Let me start off by saying that ‘Bring Your Own Device’ (BYOD) entertainment streaming – a service that a growing number of airlines from full-service to ultra-low-cost are starting to offer – isn’t necessarily a bad thing. In fact, in the right circumstances, the ability to access free entertainment on your own tablet or smartphone is an amazing opportunity to truly improve the passenger experience.
Yet there’s one big problem that airlines seem to be ignoring and it could prove to be the deathknell of BYOD entertainment.
But first, let’s discuss why we’re even talking about this – yesterday, Etihad Airways joined the list of airlines that will offer BYOD streaming entertainment for free. The Abu Dhabi-based airline also joined a relatively small but significant group of airlines that have chosen to rip out individual seatback screens on certain aircraft and offer BYOD as the only entertainment option.
The primary reason is pretty simply – personal television screens at every seat weigh a lot. Removing them reduces weight and therefore fuel burn. Installing and maintaining these IFE systems is also an expensive business, so airlines can reap significant savings from doing away with seatback screens.
On a long-haul flight, passengers are probably going to value seatback screens with hundreds of hours of ondemand entertainment and other bells and whistles but on shorter flights, airlines can take a calculated risk that passengers are going to base their purchasing decision primarily on price.
Yeah, no seatback entertainment is a disappointment but it’s not a deal breaker – especially if the price and schedule suit your needs.
American Airlines has already gone down a similar road as the one Etihad is venturing on and while the decision to remove seatback televisions isn’t popular, consumers are still choosing to fly with the airline while American reaps the benefit of a lighter plane with fewer maintenance needs.
Some carriers – most notably Emirates and Delta – have chosen a different tact and have differentiated themselves on offering individual screens. Emirates has pretty much won every award going for its IFE system that it dubs ICE – Information, Communication and Entertainment just so you know.
But the advancement of personal entertainment equipment like tablets and smartphones moves a lot quicker than what’s available to airlines in their IFE systems. As a flight attendant, I regularly (and I mean on every flight) see passengers ignoring their seatback screen and instead choosing to watch content on their own device. It’s not even uncommon for some passengers to watch entire movies on a smartphone rather than the much larger screen that’s embedded in the seat in front of them.
Smartphone ownership is pretty much at saturation level so a majority of passengers can access BYOD through a device they carry with them everywhere – but airlines realise that most people won’t want to watch a two and a half film on an iPhone screen. I for one wouldn’t find that enjoyable and it pretty much makes a BYOD service – no matter how many hours of free content it offers – redundant.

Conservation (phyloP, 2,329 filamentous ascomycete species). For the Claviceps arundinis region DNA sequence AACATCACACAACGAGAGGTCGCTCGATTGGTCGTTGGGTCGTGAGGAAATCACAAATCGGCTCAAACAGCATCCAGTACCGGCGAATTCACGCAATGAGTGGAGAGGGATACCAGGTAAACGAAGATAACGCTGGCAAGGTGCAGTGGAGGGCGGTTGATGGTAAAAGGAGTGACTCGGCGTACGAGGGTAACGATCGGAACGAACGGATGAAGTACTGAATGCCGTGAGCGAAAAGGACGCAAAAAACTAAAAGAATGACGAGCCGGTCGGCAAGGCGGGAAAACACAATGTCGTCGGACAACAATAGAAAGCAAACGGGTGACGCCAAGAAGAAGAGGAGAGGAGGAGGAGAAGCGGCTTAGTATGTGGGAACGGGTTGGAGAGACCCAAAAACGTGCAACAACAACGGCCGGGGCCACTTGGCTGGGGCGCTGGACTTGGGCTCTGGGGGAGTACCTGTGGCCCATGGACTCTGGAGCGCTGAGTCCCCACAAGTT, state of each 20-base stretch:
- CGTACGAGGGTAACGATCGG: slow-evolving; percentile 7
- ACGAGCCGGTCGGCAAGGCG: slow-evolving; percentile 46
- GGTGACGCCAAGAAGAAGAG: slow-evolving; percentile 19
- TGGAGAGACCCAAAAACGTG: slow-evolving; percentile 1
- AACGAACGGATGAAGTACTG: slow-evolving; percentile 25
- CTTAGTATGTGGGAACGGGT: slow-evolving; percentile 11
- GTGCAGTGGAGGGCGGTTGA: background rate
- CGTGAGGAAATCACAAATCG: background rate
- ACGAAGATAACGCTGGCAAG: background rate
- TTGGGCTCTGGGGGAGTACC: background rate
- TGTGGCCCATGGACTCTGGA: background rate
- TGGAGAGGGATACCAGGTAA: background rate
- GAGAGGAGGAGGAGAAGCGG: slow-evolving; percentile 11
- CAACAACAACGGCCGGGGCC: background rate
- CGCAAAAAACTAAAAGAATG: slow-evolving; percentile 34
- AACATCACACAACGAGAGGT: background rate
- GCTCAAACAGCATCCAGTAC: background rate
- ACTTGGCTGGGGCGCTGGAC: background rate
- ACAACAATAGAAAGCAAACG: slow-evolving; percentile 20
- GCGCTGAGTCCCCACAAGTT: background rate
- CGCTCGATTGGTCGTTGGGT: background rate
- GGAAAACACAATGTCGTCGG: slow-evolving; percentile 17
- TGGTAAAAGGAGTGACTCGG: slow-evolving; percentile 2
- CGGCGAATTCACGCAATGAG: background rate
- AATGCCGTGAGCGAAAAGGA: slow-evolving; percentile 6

Instead, airlines like Etihad are relying on people bringing their own tablet devices with them. And that’s where the big problem lies.
From 2010 to 2016, tablet ownership increased massively. At the start of the decade, just 4% of U.S. adults owned a tablet device – by 2015, that number had increased to 45% and peaked in 2017 with ownership levels coming in at around 57%.
This is where things start to go wrong – tablet ownership is actually on the decline, dropping to 54% of U.S. adults last year. If you consider that the United States is a pretty developed country, one can imagine that tablet ownership in many other countries could be considerably lower.
And it seems that the downward trajectory is set to continue. Amongst millennials, tablet ownership has actually dropped even further to around 45%.
So effectively, airlines are offering a service that only half their customers (and that’s an optimistic figure) can access. If you, as the airline, once offered free entertainment via a seatback screen, BYOD is a tough sell. There are possible solutions – Lufthansa Systems once marketed a tablet trolley but that somewhat negates the weight and maintenance savings. Airlines clearly didn’t buy the idea either – the product is only longer even offered.
There are very good use cases of BYOD that would really enhance the passenger experience – either in addition to seatback screens or on airlines that never offered embedded IFE in the first place. Who for one would expect a low-cost carrier like easyJet to offer free movies and television programmes? But that’s exactly what they’re doing on a limited number of aircraft.
Unfortunately, however the likes of American Airlines or Etihad try to spin it, removing seatback screens isn’t a positive move for the passenger experience. Even worse, what they’re replacing them with could prove to have a very limited shelf life.